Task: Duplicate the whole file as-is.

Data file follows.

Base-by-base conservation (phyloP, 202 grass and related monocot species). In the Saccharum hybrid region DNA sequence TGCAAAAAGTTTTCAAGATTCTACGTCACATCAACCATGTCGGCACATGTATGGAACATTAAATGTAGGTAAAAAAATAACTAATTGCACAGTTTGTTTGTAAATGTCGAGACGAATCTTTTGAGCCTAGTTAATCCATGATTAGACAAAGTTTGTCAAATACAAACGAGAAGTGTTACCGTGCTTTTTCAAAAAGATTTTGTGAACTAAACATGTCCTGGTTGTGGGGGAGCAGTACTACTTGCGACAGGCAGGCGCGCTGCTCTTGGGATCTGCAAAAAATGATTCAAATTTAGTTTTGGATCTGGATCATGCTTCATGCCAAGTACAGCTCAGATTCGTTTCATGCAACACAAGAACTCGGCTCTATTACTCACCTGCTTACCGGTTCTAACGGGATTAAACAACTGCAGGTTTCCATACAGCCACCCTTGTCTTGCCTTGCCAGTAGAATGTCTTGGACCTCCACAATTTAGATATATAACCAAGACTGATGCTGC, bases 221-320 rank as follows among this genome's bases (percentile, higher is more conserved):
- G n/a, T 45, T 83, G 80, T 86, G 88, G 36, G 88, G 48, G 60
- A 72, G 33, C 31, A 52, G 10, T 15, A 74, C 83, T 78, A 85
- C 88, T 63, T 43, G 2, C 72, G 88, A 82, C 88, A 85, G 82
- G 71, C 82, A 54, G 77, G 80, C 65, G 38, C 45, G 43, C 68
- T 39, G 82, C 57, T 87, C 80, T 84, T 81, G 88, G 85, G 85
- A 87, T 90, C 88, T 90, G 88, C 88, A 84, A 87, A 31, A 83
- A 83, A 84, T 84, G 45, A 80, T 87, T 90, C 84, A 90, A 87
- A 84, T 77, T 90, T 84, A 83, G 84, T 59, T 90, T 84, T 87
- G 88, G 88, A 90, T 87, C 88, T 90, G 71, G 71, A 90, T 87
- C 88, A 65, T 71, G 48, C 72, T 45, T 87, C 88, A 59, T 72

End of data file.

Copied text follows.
Base-by-base conservation (phyloP, 202 grass and related monocot species). In the Saccharum hybrid region DNA sequence TGCAAAAAGTTTTCAAGATTCTACGTCACATCAACCATGTCGGCACATGTATGGAACATTAAATGTAGGTAAAAAAATAACTAATTGCACAGTTTGTTTGTAAATGTCGAGACGAATCTTTTGAGCCTAGTTAATCCATGATTAGACAAAGTTTGTCAAATACAAACGAGAAGTGTTACCGTGCTTTTTCAAAAAGATTTTGTGAACTAAACATGTCCTGGTTGTGGGGGAGCAGTACTACTTGCGACAGGCAGGCGCGCTGCTCTTGGGATCTGCAAAAAATGATTCAAATTTAGTTTTGGATCTGGATCATGCTTCATGCCAAGTACAGCTCAGATTCGTTTCATGCAACACAAGAACTCGGCTCTATTACTCACCTGCTTACCGGTTCTAACGGGATTAAACAACTGCAGGTTTCCATACAGCCACCCTTGTCTTGCCTTGCCAGTAGAATGTCTTGGACCTCCACAATTTAGATATATAACCAAGACTGATGCTGC, bases 221-320 rank as follows among this genome's bases (percentile, higher is more conserved):
- G n/a, T 45, T 83, G 80, T 86, G 88, G 36, G 88, G 48, G 60
- A 72, G 33, C 31, A 52, G 10, T 15, A 74, C 83, T 78, A 85
- C 88, T 63, T 43, G 2, C 72, G 88, A 82, C 88, A 85, G 82
- G 71, C 82, A 54, G 77, G 80, C 65, G 38, C 45, G 43, C 68
- T 39, G 82, C 57, T 87, C 80, T 84, T 81, G 88, G 85, G 85
- A 87, T 90, C 88, T 90, G 88, C 88, A 84, A 87, A 31, A 83
- A 83, A 84, T 84, G 45, A 80, T 87, T 90, C 84, A 90, A 87
- A 84, T 77, T 90, T 84, A 83, G 84, T 59, T 90, T 84, T 87
- G 88, G 88, A 90, T 87, C 88, T 90, G 71, G 71, A 90, T 87
- C 88, A 65, T 71, G 48, C 72, T 45, T 87, C 88, A 59, T 72